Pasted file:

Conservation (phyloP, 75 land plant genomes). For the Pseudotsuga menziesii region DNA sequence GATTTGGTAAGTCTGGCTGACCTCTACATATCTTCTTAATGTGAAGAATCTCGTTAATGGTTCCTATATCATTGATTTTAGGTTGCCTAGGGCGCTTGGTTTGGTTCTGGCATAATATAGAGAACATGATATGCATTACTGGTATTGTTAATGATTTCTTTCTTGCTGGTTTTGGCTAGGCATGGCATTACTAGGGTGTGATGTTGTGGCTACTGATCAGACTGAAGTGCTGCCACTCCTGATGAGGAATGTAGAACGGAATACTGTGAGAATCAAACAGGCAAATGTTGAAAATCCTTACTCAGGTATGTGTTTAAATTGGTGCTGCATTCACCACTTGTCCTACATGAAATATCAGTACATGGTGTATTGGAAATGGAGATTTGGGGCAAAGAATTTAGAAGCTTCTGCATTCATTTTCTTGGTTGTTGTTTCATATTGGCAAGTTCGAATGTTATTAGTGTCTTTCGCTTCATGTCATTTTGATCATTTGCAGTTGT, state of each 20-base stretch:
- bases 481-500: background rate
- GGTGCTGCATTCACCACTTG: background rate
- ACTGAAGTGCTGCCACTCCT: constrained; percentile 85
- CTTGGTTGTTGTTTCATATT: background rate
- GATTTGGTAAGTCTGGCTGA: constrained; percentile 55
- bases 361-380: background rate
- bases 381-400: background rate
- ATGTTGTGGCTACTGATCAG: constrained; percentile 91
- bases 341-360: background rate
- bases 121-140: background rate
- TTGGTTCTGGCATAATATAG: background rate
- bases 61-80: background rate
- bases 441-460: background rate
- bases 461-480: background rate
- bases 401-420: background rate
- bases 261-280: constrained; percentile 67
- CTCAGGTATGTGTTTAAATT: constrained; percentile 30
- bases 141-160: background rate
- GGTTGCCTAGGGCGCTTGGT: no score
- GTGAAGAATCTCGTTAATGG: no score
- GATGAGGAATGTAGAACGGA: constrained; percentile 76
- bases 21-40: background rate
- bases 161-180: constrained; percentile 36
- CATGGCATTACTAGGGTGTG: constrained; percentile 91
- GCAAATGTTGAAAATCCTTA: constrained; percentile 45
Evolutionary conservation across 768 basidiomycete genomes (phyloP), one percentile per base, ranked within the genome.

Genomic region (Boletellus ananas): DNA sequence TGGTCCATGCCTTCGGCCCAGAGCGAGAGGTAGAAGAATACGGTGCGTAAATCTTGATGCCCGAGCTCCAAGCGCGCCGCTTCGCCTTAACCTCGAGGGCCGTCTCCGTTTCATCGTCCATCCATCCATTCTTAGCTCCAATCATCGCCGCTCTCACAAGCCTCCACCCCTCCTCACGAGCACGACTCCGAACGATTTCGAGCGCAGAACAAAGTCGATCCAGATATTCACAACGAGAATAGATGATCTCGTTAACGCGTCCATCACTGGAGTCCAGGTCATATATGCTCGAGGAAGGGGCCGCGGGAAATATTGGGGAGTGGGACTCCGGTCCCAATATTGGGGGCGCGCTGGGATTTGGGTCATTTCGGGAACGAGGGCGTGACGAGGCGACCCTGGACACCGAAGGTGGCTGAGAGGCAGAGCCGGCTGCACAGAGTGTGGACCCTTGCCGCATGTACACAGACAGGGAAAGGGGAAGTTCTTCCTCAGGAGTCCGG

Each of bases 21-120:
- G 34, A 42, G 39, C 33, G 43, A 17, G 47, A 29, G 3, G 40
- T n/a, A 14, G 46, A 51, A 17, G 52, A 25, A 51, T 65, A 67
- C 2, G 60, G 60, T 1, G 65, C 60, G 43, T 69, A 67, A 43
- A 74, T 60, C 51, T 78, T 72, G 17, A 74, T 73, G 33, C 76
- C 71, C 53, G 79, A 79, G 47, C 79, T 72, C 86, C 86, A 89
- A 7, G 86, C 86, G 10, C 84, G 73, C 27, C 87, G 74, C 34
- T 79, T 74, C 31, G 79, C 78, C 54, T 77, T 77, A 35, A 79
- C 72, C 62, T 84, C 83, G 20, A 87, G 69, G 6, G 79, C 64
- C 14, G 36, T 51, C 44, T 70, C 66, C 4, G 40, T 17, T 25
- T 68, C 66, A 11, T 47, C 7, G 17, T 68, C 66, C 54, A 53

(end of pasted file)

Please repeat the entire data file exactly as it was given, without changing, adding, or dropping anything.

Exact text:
Conservation (phyloP, 75 land plant genomes). For the Pseudotsuga menziesii region DNA sequence GATTTGGTAAGTCTGGCTGACCTCTACATATCTTCTTAATGTGAAGAATCTCGTTAATGGTTCCTATATCATTGATTTTAGGTTGCCTAGGGCGCTTGGTTTGGTTCTGGCATAATATAGAGAACATGATATGCATTACTGGTATTGTTAATGATTTCTTTCTTGCTGGTTTTGGCTAGGCATGGCATTACTAGGGTGTGATGTTGTGGCTACTGATCAGACTGAAGTGCTGCCACTCCTGATGAGGAATGTAGAACGGAATACTGTGAGAATCAAACAGGCAAATGTTGAAAATCCTTACTCAGGTATGTGTTTAAATTGGTGCTGCATTCACCACTTGTCCTACATGAAATATCAGTACATGGTGTATTGGAAATGGAGATTTGGGGCAAAGAATTTAGAAGCTTCTGCATTCATTTTCTTGGTTGTTGTTTCATATTGGCAAGTTCGAATGTTATTAGTGTCTTTCGCTTCATGTCATTTTGATCATTTGCAGTTGT, state of each 20-base stretch:
- bases 481-500: background rate
- GGTGCTGCATTCACCACTTG: background rate
- ACTGAAGTGCTGCCACTCCT: constrained; percentile 85
- CTTGGTTGTTGTTTCATATT: background rate
- GATTTGGTAAGTCTGGCTGA: constrained; percentile 55
- bases 361-380: background rate
- bases 381-400: background rate
- ATGTTGTGGCTACTGATCAG: constrained; percentile 91
- bases 341-360: background rate
- bases 121-140: background rate
- TTGGTTCTGGCATAATATAG: background rate
- bases 61-80: background rate
- bases 441-460: background rate
- bases 461-480: background rate
- bases 401-420: background rate
- bases 261-280: constrained; percentile 67
- CTCAGGTATGTGTTTAAATT: constrained; percentile 30
- bases 141-160: background rate
- GGTTGCCTAGGGCGCTTGGT: no score
- GTGAAGAATCTCGTTAATGG: no score
- GATGAGGAATGTAGAACGGA: constrained; percentile 76
- bases 21-40: background rate
- bases 161-180: constrained; percentile 36
- CATGGCATTACTAGGGTGTG: constrained; percentile 91
- GCAAATGTTGAAAATCCTTA: constrained; percentile 45
Evolutionary conservation across 768 basidiomycete genomes (phyloP), one percentile per base, ranked within the genome.

Genomic region (Boletellus ananas): DNA sequence TGGTCCATGCCTTCGGCCCAGAGCGAGAGGTAGAAGAATACGGTGCGTAAATCTTGATGCCCGAGCTCCAAGCGCGCCGCTTCGCCTTAACCTCGAGGGCCGTCTCCGTTTCATCGTCCATCCATCCATTCTTAGCTCCAATCATCGCCGCTCTCACAAGCCTCCACCCCTCCTCACGAGCACGACTCCGAACGATTTCGAGCGCAGAACAAAGTCGATCCAGATATTCACAACGAGAATAGATGATCTCGTTAACGCGTCCATCACTGGAGTCCAGGTCATATATGCTCGAGGAAGGGGCCGCGGGAAATATTGGGGAGTGGGACTCCGGTCCCAATATTGGGGGCGCGCTGGGATTTGGGTCATTTCGGGAACGAGGGCGTGACGAGGCGACCCTGGACACCGAAGGTGGCTGAGAGGCAGAGCCGGCTGCACAGAGTGTGGACCCTTGCCGCATGTACACAGACAGGGAAAGGGGAAGTTCTTCCTCAGGAGTCCGG

Each of bases 21-120:
- G 34, A 42, G 39, C 33, G 43, A 17, G 47, A 29, G 3, G 40
- T n/a, A 14, G 46, A 51, A 17, G 52, A 25, A 51, T 65, A 67
- C 2, G 60, G 60, T 1, G 65, C 60, G 43, T 69, A 67, A 43
- A 74, T 60, C 51, T 78, T 72, G 17, A 74, T 73, G 33, C 76
- C 71, C 53, G 79, A 79, G 47, C 79, T 72, C 86, C 86, A 89
- A 7, G 86, C 86, G 10, C 84, G 73, C 27, C 87, G 74, C 34
- T 79, T 74, C 31, G 79, C 78, C 54, T 77, T 77, A 35, A 79
- C 72, C 62, T 84, C 83, G 20, A 87, G 69, G 6, G 79, C 64
- C 14, G 36, T 51, C 44, T 70, C 66, C 4, G 40, T 17, T 25
- T 68, C 66, A 11, T 47, C 7, G 17, T 68, C 66, C 54, A 53